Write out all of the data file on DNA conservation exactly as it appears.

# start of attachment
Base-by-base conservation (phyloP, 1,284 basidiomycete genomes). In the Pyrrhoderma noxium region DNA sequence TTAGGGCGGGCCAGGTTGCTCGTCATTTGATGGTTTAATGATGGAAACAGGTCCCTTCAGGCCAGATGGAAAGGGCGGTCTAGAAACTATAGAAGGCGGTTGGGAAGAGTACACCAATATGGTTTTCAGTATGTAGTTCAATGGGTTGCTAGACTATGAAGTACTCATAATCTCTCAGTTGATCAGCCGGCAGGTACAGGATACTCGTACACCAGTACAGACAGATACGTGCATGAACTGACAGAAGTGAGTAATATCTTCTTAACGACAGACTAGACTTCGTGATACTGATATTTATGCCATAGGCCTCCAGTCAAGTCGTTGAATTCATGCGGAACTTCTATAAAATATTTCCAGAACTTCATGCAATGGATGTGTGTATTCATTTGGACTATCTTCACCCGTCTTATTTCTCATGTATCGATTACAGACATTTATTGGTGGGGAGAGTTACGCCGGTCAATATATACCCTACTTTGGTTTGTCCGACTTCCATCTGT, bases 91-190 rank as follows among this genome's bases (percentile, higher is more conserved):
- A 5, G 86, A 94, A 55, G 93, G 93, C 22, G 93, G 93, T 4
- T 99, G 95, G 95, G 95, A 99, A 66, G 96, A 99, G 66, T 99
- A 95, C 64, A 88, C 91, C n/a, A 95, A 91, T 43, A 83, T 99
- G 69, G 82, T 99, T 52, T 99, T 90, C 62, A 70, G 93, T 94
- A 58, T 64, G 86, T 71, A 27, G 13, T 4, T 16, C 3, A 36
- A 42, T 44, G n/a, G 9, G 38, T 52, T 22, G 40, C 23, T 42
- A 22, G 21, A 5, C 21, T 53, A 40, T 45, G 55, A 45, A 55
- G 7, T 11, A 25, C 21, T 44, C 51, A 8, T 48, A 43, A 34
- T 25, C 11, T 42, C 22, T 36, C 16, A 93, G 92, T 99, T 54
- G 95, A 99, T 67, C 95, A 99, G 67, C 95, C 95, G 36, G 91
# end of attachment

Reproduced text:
Base-by-base conservation (phyloP, 1,284 basidiomycete genomes). In the Pyrrhoderma noxium region DNA sequence TTAGGGCGGGCCAGGTTGCTCGTCATTTGATGGTTTAATGATGGAAACAGGTCCCTTCAGGCCAGATGGAAAGGGCGGTCTAGAAACTATAGAAGGCGGTTGGGAAGAGTACACCAATATGGTTTTCAGTATGTAGTTCAATGGGTTGCTAGACTATGAAGTACTCATAATCTCTCAGTTGATCAGCCGGCAGGTACAGGATACTCGTACACCAGTACAGACAGATACGTGCATGAACTGACAGAAGTGAGTAATATCTTCTTAACGACAGACTAGACTTCGTGATACTGATATTTATGCCATAGGCCTCCAGTCAAGTCGTTGAATTCATGCGGAACTTCTATAAAATATTTCCAGAACTTCATGCAATGGATGTGTGTATTCATTTGGACTATCTTCACCCGTCTTATTTCTCATGTATCGATTACAGACATTTATTGGTGGGGAGAGTTACGCCGGTCAATATATACCCTACTTTGGTTTGTCCGACTTCCATCTGT, bases 91-190 rank as follows among this genome's bases (percentile, higher is more conserved):
- A 5, G 86, A 94, A 55, G 93, G 93, C 22, G 93, G 93, T 4
- T 99, G 95, G 95, G 95, A 99, A 66, G 96, A 99, G 66, T 99
- A 95, C 64, A 88, C 91, C n/a, A 95, A 91, T 43, A 83, T 99
- G 69, G 82, T 99, T 52, T 99, T 90, C 62, A 70, G 93, T 94
- A 58, T 64, G 86, T 71, A 27, G 13, T 4, T 16, C 3, A 36
- A 42, T 44, G n/a, G 9, G 38, T 52, T 22, G 40, C 23, T 42
- A 22, G 21, A 5, C 21, T 53, A 40, T 45, G 55, A 45, A 55
- G 7, T 11, A 25, C 21, T 44, C 51, A 8, T 48, A 43, A 34
- T 25, C 11, T 42, C 22, T 36, C 16, A 93, G 92, T 99, T 54
- G 95, A 99, T 67, C 95, A 99, G 67, C 95, C 95, G 36, G 91